I thought your chicken pox scars were bullet wounds
I thought
You were an ex child soldier who had fought for their lives into my arms
You became precious for it
My blood diamond

I counted the number of times they shot you baby, you survived 27 shards of life
You carry bullets as baggage

You ran

You ran
And smashed otherly into my embrace and were loved, instantly and ignorantly
I became drunk off your spit
Your breath became my Talmud
Your eyes my new testament
I obeyed your sighs and gasps
My coarse hands and ignorant fingers discovering you

The truth in my honesty has been whole
At times you freeze my breathing and allow me just enough oxygen for thought

My hands happened upon the small of your back
I unclipped your bra as though it were unlocking your ribcage

We made love
We made love, like shifting sanddunes
My goosebumps fucking your pores
Our tongues trading taste buds
Our temples trading worshipers
Our thoughts trading gods
Our bodies trading inertia

I woke up with your water sitting in the gutters of my fingerprints
You rained on me
You weren’t even the perfect person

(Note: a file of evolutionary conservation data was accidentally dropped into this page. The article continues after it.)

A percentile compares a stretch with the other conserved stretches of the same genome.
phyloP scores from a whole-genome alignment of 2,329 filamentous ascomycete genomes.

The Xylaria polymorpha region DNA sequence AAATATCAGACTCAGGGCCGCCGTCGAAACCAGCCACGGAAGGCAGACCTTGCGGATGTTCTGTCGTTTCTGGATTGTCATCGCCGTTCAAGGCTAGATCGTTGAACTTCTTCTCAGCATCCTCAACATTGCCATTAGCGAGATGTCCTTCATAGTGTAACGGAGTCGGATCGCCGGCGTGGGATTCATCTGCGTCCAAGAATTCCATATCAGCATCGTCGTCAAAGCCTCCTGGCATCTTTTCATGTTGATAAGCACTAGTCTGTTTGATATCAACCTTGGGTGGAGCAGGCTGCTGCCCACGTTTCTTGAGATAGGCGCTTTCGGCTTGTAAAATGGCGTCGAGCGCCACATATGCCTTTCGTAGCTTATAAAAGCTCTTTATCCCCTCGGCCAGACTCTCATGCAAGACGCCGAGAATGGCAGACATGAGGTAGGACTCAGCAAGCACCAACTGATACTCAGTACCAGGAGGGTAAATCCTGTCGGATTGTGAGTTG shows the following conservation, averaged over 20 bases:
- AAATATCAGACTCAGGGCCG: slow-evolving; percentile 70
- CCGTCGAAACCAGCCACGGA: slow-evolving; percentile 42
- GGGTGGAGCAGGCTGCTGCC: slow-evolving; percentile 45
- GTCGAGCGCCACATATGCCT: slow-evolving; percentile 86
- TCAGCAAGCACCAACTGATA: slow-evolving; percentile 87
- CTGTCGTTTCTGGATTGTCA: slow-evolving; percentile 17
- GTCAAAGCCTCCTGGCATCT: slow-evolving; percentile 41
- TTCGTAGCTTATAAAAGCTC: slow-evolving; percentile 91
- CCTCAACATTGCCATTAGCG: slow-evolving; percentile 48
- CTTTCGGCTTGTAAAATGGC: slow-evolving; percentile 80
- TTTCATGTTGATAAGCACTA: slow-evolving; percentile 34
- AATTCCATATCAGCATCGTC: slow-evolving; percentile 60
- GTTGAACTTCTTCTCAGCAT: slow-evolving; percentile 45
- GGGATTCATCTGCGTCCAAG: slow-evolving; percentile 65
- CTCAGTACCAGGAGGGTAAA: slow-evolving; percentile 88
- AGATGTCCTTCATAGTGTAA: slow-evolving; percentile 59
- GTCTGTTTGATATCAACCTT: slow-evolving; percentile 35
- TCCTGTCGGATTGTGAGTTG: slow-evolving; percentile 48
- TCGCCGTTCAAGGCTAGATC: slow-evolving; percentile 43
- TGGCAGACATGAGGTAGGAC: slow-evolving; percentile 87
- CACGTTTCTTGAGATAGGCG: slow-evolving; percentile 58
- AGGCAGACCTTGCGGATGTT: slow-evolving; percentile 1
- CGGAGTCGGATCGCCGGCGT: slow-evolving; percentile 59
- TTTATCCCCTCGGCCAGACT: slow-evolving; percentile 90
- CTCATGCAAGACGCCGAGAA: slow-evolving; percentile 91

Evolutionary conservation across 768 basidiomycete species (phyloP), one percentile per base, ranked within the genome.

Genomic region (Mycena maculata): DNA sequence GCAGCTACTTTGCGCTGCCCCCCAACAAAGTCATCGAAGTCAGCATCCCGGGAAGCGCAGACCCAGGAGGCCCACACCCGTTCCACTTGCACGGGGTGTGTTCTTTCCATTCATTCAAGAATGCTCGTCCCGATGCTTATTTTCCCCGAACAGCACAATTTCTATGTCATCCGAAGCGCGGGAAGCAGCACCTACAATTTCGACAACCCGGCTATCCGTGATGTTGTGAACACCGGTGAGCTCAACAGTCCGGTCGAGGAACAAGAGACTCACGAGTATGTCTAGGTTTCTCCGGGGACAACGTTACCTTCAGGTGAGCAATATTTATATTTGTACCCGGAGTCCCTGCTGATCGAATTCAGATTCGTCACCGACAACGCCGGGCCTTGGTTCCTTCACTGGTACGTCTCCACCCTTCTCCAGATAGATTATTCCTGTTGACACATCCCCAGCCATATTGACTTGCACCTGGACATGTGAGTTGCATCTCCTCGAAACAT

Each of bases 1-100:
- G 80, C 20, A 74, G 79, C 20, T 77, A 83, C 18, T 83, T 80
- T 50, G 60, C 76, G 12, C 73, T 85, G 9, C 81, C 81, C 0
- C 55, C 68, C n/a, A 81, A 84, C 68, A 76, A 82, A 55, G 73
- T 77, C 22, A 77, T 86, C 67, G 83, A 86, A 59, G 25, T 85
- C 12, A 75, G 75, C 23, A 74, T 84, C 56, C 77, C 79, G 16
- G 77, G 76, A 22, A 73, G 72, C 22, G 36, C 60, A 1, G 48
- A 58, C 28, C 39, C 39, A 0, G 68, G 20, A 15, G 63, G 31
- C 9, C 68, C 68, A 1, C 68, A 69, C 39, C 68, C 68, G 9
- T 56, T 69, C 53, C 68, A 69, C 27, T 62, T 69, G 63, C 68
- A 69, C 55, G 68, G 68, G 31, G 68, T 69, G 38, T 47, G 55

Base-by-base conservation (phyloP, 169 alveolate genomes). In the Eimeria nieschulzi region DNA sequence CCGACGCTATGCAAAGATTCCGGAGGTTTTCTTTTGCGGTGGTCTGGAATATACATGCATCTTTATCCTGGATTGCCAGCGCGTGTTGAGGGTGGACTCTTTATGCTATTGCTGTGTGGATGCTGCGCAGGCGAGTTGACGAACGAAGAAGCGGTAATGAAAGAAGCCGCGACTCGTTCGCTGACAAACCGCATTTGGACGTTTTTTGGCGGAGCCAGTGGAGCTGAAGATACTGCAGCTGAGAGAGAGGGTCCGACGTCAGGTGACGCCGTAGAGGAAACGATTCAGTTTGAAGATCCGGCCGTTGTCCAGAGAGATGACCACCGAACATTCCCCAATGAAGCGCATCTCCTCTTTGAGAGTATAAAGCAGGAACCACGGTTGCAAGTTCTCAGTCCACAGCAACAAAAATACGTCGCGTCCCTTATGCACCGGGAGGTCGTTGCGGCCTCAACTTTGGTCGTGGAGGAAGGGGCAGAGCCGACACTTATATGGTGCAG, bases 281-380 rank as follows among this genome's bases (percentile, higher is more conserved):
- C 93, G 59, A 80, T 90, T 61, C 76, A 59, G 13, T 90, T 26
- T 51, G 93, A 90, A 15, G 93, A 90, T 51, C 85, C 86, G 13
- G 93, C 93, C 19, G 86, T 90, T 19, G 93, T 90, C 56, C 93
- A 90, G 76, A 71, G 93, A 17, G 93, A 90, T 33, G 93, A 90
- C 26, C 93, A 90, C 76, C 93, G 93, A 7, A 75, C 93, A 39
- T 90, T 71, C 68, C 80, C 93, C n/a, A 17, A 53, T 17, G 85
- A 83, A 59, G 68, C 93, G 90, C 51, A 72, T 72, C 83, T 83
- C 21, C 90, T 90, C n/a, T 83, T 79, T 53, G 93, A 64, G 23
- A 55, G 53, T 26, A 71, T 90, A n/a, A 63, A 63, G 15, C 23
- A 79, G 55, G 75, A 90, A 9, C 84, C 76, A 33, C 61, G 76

My imagination could never have engendered such a person
This ex child soldier
Who doesn’t even wear socks

Lately I’ve been learning to write simultaneously ambidextrously
And that is to say with both hands at the same time on exceeding lines to
Gently
Break through the exoskeleton your heart has developed like osmosis
And
Like Meiosis
Gently break your heart in two

Lately I see raindrops on roses
And whiskers on kittens
Bright copper kettles with warm woollen mittens
Brown paper packages tied up with string
But these are not my favourite things

I can make the rain fall in iambic pentameter
I can make aliens stop and listen to my prose
I can make Ages miss their curfews
But you
Lately I can’t even get a second glance from